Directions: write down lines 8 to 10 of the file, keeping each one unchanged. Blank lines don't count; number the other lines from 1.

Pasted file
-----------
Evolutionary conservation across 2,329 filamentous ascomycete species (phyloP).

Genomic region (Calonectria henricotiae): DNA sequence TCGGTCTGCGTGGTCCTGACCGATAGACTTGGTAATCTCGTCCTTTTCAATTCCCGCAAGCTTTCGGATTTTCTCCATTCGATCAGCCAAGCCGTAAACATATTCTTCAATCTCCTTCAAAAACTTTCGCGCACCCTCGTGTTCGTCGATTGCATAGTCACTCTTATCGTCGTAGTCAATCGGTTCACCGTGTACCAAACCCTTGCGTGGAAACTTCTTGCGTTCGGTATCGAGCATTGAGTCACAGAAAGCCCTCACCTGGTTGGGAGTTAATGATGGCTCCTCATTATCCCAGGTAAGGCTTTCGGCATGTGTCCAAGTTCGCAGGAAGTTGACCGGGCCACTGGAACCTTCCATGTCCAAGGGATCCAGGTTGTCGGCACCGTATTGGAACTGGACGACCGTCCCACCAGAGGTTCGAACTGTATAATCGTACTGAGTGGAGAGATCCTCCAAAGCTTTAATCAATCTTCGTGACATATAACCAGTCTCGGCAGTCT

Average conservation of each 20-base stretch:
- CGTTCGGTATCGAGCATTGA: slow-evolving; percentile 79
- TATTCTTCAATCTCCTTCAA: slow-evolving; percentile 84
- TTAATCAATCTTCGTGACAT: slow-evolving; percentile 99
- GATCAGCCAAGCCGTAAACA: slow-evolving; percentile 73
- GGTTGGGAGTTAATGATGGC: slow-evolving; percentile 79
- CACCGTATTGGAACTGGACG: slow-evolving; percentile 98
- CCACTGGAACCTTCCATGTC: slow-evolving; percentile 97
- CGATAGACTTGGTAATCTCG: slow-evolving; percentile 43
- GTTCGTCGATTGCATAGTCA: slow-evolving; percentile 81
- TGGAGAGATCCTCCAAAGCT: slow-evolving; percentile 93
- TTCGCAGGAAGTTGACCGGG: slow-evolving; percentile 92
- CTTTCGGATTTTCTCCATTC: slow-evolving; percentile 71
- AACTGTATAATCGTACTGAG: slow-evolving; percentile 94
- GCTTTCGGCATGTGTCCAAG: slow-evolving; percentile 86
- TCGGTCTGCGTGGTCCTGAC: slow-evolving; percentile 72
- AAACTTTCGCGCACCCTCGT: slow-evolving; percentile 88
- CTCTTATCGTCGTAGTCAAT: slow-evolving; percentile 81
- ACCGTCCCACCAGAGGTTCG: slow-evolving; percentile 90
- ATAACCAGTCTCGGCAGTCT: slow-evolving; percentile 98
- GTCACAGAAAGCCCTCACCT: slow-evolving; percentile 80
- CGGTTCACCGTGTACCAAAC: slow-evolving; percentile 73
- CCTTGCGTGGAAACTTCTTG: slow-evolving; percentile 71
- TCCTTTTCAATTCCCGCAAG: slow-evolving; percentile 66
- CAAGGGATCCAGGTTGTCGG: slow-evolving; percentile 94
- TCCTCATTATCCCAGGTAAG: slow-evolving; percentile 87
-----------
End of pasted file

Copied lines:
- GGTTGGGAGTTAATGATGGC: slow-evolving; percentile 79
- CACCGTATTGGAACTGGACG: slow-evolving; percentile 98
- CCACTGGAACCTTCCATGTC: slow-evolving; percentile 97